I also use examples a lot, and I can illustrate their use best by talking about music criticism. A music piece could say a particular work is up-tempo, features vocal harmonies, and segues to a minor key during the bridge, but you wouldn't know whether the writer was talking about a classical composition or something by a heavy metal group, whereas if you say "sounds like Mozart" or "sounds like Megadeth," the reader is right there with you. So if someone reminds me more of Whitman than Dickinson, I'll say so. I also use a lot of quotations so the reader can get the flavor of the book and a sense of the writer's style.
To me, the best book critic in the business is Dwight Garner of the New York Times; he does all this in a smart, colloquial that reminds me of the final thing I want to say about reviewing, which is that a lot more people are going to read your review than are going to read the book, so your review should be like any other piece of writing you do. It's not a summary or a report; it should take the reader on the most exciting roller coaster ride you can cram into 800 words. Poem, book review, memo to the boss: whatever you write should be ablaze with heat and color.
William Logan is a fine, fine writer. I've met him, like him a lot, and hope he feels the same way about me. I've never felt his lash across my back, though I guess worse things can happen. The writers I know who have been whipped mercilessly by Logan seem almost happy about it, as though there'd be something wrong with you if Logan didn't flog you till the blood spurted from your frame.
Relations between Florida State and the University of Florida are an interesting study; of course, we literary folk are all transcendental and don't give a flip for this childish rivalry, right? Wrong! It's the Israeli-Palestinian conflict all over again, only this time it takes place on the shores of the Suwannee. Barbara and I did go over to Gainesville to read a few years ago, and UF writers have come to Tallahassee. We still eye them with suspicion, though, and vice versa. That's what's called human nature, I believe, and I say thank god for it, for without it, what would poetry be?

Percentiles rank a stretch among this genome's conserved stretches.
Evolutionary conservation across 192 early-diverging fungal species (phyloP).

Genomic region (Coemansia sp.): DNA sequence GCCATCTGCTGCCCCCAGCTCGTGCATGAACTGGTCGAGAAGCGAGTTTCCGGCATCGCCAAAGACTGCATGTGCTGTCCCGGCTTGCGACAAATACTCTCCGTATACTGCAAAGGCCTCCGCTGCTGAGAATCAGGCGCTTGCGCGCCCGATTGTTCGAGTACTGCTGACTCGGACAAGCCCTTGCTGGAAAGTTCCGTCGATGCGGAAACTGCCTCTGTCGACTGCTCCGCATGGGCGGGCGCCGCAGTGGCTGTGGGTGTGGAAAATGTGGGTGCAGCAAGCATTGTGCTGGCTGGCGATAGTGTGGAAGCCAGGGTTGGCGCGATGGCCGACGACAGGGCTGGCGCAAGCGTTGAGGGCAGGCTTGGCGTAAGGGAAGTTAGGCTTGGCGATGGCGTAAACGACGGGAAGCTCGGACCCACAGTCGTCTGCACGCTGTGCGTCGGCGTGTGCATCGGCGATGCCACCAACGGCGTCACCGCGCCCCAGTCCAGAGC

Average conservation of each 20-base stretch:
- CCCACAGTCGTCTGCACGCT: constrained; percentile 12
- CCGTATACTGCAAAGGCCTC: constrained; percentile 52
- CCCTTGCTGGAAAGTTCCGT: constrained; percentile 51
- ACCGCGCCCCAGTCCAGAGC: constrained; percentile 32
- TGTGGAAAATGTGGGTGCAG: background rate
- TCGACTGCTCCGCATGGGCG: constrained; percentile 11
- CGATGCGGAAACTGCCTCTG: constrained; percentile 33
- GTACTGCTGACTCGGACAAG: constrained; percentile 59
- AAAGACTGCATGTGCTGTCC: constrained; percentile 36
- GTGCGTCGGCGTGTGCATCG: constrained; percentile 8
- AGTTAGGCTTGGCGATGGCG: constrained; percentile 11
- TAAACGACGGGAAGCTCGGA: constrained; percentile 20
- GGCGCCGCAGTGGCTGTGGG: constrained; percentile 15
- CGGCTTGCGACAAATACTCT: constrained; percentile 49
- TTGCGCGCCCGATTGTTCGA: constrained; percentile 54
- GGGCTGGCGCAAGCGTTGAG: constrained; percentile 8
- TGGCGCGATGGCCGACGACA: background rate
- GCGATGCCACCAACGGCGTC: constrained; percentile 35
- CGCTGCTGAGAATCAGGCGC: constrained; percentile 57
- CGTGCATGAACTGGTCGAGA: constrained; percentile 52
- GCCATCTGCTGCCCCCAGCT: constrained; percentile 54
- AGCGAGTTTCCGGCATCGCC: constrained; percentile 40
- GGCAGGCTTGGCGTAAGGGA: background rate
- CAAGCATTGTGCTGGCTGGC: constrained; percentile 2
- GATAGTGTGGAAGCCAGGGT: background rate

Hunley: In "Old Dog Man," you write about an aviation pioneer who "killed himself because he thought the airplane would allow statesmen / to fly to one another's countries and explain / themselves, but instead they used his marvelous invention / to bomb the enemy into oblivion." Do poems, like other kinds of inventions, ever have unintended consequences, or was Auden correct in saying "Poetry makes nothing happen"?
Kirby: Poetry makes things happens, but you don't know (a) what's going to happen or (b) when. So you can't write a poem the way you plant a seed and watch a plant grow or drink a triple espresso in the certain knowledge that, in fifteen minutes, you're to be jumping around the room as though you'd stuck your toe in a wall socket. After 9/11, millions of people turned to poems for consolation, including ones by Kay Ryan and Adam Zagajewski and Auden himself. But all of those poems had been written long before the attack. Lots of poets have written 9/11 poems, including me, but the best ones were written by poets who were thinking of something else.
Here's another story for you. When Emerson was a teenager, he worked one summer on his uncle's farm on the outskirts of Boston. There he met a man known only to history as "a Methodist named Tarbox." Tarbox told Emerson that men are always praying, and that all prayers are answered.
In poetic terms, what that means is that we should write the best poems we can, always, and not worry about their place in human events. Just write the good poem. It'll take care of itself, believe me.
About the Author
Tom C. Hunley is an associate professor of English at Western Kentucky University and the director of Steel Toe Books. His recent books are Octopus (Logan House, 2008), winner of the Holland Prize; Greatest Hits (Pudding House, 2010); and The Poetry Gymnasium (forthcoming from McFarland & Co., Inc.).
Georgia State University
Editors: David Bottoms, Megan Sexton
Associate Editors: Beth Gylys, John Holman, Sheri Joseph, Josh Russell